Stopped in the Name of the Law · 13 March 2010

I have been pulled over by the police twice in the last month. And they happened within about a week from each other. It was like being in a movie with somebody harassing me, but it was not fiction and the stops had no harassment. One was to tell me my truck was unsafe in the dark. The other was a case of mistaken identity.

In the past, I was usually a little fearful and full of trepidation when I pulled over by the police. I did not have either of these feelings the last couple times. Probably because I have been driving better than I did in my youth.

Like all drivers, I started out my driving career with a clean record. That lasted for about two years. I was like most of my teenage friends and drove too fast. Thus my first ticket. I had heard that I should go to the courthouse for that first ticket to see if the fine could be reduced. So I went in and threw myself on the mercy of the court because it was my first ticket. I got the fine cut in half. It was still expensive, but I learned my lesson. At least for a short time. I kept my speed down a little and got lucky a lot. No tickets for three year. Then a pattern emerged. It seemed that every three years, I would get a ticket. Thankfully, that pattern only lasted through my mid-twenties. I started driving slower then. At least a little bit.

After I had kids and started living in a neighborhood with lots of kids, my driving habits changed. I had already slowed down, but not as much as I have in recent years. Now, I do not feel a need for speed very often. And when I do, I realize that my old pickup truck will not go very fast anyway. To be honest, my speed issue has gone from going too fast to almost going too slow. I am sure that people around town who drive behind me wonder, “Who is that slowpoke going the speed limit?”

That is probably why I have not been too anxious when I have been pulled over by the police in recent years. I have wondered, “Why am I getting pulled over?” rather than “By how much was I speeding?” Even when I missed paying for our license plate tabs last year, I could not figure out why I was being pulled over.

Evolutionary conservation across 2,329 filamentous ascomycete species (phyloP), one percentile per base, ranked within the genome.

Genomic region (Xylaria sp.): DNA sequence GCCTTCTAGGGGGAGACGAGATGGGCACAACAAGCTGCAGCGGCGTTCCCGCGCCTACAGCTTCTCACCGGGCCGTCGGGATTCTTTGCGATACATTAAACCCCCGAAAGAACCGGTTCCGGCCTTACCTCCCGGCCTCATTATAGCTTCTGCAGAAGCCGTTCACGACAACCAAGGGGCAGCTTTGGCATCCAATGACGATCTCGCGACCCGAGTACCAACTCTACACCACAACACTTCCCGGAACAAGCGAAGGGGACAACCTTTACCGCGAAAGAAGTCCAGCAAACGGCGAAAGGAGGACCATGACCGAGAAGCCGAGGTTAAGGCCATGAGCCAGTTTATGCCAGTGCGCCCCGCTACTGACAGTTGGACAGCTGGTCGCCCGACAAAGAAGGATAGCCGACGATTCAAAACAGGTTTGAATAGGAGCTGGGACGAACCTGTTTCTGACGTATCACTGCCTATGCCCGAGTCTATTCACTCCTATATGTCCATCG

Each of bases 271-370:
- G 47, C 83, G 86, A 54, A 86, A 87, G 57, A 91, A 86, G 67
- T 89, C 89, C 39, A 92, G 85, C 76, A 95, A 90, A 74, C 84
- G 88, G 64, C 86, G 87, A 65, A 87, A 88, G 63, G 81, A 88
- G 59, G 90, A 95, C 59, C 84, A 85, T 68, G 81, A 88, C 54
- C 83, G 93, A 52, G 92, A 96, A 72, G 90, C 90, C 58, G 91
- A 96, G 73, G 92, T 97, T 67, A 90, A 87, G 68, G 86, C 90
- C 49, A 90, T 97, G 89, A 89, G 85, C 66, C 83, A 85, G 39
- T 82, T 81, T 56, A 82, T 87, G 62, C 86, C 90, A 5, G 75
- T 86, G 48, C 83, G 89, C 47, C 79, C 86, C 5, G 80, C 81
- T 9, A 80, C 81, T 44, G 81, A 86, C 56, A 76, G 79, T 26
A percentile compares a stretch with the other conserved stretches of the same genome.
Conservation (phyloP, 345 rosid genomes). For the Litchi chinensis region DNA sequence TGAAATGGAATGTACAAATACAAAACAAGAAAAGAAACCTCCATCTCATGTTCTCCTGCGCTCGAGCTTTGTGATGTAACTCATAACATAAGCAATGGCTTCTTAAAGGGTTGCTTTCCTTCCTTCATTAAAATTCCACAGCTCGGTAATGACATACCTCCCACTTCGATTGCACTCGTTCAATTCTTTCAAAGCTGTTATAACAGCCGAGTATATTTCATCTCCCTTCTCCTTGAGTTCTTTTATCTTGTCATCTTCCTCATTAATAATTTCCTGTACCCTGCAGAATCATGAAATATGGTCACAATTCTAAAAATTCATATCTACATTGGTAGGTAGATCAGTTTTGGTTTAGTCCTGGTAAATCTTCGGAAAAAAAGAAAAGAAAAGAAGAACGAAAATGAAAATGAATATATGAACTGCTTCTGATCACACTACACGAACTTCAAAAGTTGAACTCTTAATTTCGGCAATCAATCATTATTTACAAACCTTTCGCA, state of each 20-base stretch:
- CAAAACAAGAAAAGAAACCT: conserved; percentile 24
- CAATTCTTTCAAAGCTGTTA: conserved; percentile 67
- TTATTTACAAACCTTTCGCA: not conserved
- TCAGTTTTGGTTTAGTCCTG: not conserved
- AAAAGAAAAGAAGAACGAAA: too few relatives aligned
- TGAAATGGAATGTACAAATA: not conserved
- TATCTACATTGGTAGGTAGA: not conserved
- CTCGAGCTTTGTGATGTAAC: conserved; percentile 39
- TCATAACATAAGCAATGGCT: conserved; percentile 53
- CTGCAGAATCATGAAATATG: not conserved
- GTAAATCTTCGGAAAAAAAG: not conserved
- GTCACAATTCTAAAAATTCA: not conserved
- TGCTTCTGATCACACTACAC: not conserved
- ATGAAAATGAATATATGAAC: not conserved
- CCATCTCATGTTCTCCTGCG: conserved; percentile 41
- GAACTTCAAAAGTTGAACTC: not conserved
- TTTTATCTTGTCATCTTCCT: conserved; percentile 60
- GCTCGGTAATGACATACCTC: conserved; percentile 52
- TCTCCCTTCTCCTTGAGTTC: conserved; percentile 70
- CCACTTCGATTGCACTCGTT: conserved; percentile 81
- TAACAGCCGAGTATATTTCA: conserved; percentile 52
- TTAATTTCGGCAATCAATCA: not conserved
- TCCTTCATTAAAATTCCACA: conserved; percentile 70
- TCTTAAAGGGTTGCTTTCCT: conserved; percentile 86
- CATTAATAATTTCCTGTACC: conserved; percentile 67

That wondering feeling was how I reacted when I was pulled over recently. The officer asked if I knew why he pulled me over. I had no clue. He told me that one of my tail lights was out. I thanked him for letting me know and I was on my way. If I had not had a meeting that night, I would have had my children help me put in a new bulb. But I replaced the bulb before I had to attend my meeting and drive on the dark freeway.

I probably should have been a little worried on the second stop in what seemed like less than a week. Not because I had been speeding or anything but because just after I turned a corner on the homestretch to work, I saw in my rearview mirror two police cars go whizzing by on the street I had just been on. I wondered what was happening for just a second and kept driving merrily along. I had not gotten far when I saw the familiar flashing lights in the mirror. I pulled over and wondered if my other taillight had gone out since I had left home. (I have gotten into the habit of checking before I leave.) I rolled down my window and waited calmly. A flashlight shone in my window and I looked back. The officer was a fair distance away. He saw me and said, “Wrong truck.”

I replied, “Hope you get him,” but I do not think he heard me. He had gotten back into his vehicle and zoomed off, seemingly before I had a chance to finish my reply. I continued driving to work and did not really think much about being pulled over. Instead, I wondered what somebody with a similar vehicle did to warrant so many police officers looking for him.

When I got to work, I related the story of getting pulled over to our head secretary. She wondered what the guy had done as well. We laughed a little about me getting pulled over twice in the last couple weeks and then got ready for our day at school. And I started writing this story in my head.

Getting pulled over by the police is never a fun experience. Especially, when it happens twice in two weeks! But when I have not been doing anything wrong, my heart does not race with anxiety. Instead, with a clear conscience, I just start thinking about what great story I will get to tell about my latest experience. And no, there will not be a chase scene in the next story of me getting pulled over by the police. Not unless I am writing a piece of fiction.

© 2010 Michael T. Miyoshi

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